In the run up to events in the postdigital intimacies series, we’ve been recording preview videos, which can be found on the media page. As part of these discussions, we have asked contributors about the impact of their research, or – maybe better – how we try and change the world with the work we do.
All the responses to this question have demonstrated how valuable the speakers’ work has been to the communities with whom they work. However, in thinking about this question, one conversation and one preview video response have continued to reverberate with us, and raised further questions. Borrowing from Katrin Tiidenberg’s 3 c’s of ethics, we want to think through the 3 t’s of impact: trickles, tears and trouble.
The three t’s have folded into how we’ve begun thinking about the wider ‘impact’ of the network itself, both as a requirement of funding, and because we care about the continued issues raised by new relations of intimacy that collapse notions of public and private spheres of life.
First, in a post-event refection, Amy Dobson identified the way that feminist research has ‘a trickle’. Feminist research, critical race theory, queer studies exist in a climate that, for the most part, feels hostile. Jessica Ringrose and Kaitlyn Regehr and Debbie Ging’s talks both spoke to some of this hostility. And yet our language is still shaping the discussion; the outcome of decades of feminist research before ours, of which we relate to and draw inspiration, and identify work still to be done.
Intersectionality is one example of important feminist terminology that now shapes the everyday. Intersectionality, coined in Kimberlé Crenshaw’s 1989 work in black feminist legal studies, described how white feminist efforts in legal processes reproduce racism, and allow racism and sexism to co-exist. However, it is now a term used across feminist, anti-racist and activist efforts, and has percolated into the everyday language of social justice (listen to Crenshaw’s podcast, Intersectionality Matters!).
In using feminist terms, we are part of that trickle: or, in the case of intersectionality, the stream.
The second, the tear, was inspired by our discussion with Shaka McGlotten’s, as part of the preparatory work for their preview video. In that discussion, they suggested the impact of their work was more about the “tear”, allowing others to “get into their feels a little bit”. Paying homage to Lauren Berlant in the week of their passing, Shaka’s talk urged us to delve into and swim around in the ambiguities of the ethics of sexualities and intimacies research and resist the urge to set up moral boundaries that would circumvent the creative thinking-feeling relation.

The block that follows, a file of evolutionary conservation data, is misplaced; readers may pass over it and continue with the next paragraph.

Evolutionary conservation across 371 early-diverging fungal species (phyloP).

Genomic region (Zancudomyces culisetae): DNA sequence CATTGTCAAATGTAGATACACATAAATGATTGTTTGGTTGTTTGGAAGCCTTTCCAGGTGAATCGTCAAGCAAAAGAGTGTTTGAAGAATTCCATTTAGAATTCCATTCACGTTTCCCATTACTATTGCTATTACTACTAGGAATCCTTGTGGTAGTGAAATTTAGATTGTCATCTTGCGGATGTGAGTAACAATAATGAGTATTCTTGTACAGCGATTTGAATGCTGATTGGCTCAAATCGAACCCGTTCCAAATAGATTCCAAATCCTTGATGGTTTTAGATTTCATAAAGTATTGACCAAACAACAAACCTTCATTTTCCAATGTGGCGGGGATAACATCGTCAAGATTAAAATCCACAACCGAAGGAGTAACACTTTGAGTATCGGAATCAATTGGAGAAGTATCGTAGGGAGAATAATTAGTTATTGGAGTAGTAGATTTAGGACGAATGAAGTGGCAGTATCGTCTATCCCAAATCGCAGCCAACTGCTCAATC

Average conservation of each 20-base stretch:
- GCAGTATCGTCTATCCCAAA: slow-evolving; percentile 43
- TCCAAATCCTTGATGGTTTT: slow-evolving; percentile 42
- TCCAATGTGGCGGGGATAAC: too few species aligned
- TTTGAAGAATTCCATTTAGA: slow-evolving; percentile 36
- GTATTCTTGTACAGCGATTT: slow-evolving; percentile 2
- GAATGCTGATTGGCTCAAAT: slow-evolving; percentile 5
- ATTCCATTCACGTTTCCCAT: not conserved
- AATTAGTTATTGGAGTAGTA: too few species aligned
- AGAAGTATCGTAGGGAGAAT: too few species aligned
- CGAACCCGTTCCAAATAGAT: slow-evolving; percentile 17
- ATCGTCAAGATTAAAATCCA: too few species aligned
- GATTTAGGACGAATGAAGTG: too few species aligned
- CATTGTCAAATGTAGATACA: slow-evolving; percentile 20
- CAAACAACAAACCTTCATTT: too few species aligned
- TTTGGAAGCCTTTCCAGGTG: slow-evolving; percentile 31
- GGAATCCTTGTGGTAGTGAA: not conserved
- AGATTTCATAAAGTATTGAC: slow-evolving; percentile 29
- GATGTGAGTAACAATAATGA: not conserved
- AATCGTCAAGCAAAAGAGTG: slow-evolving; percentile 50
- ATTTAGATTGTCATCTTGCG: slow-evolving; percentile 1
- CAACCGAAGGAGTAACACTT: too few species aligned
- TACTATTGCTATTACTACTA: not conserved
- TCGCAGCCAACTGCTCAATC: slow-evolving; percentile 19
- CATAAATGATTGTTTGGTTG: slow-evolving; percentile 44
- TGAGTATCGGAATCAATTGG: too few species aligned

Research that moves people to tears or to ‘feels’ might not be the easiest thing to measure, in the terms often described by funders (that said, see Tina Kendall’s application of boredom to change-based agendas in her preview talk). Or it may require new auditing of impact through Tiktok followers rather than google scholar citations. But interestingly, the call to tears moves us too. It creates a complex knot, our affective pull towards affecting others, it has an impact on ourselves as researchers and academics to create a feeling in others. We all remember reading work that moved us to tears or feels, resonated deeply with us; who wouldn’t want to pass that affect on further?
Tears are also bound up in trickles, and vice versa. The ability of a term to shape the language and concepts we use to make sense of the world must, to some degree, make us feel.
Finally, there are troubles. Many have pointed out the way feminist, anti-racist terms have become diluted, lost their radical or critical capacity, or ability to trouble others – for example when Hilary Clinton misapplied intersectionality during the US presidential debate. In relation to tears, these are also taken up in other, less progressive, ways. To refer back to 2016 again, Trump. A further trouble, then, is the wider cultural contexts, and some of the difficulties we face in doing publicly engaged work.
As Jessica Ringrose said in her preview talk, we need to take the impact agenda seriously, in terms of “actually doing socially engaged, meaningful social justice work”. Trickles and tears are ways we can engage with this, while ‘staying with the trouble’, as Haraway (2017) has famously pronounced; the imperative upon feminist scholars to deeply engage with the material dilemmas we find ourselves in. Indeed, returning to Berlant, we continue to grapple with the cruel optimism of the academic impact agenda; the promise of enacting social change whilst playing one’s part in the neo-liberal performative machinery of university life.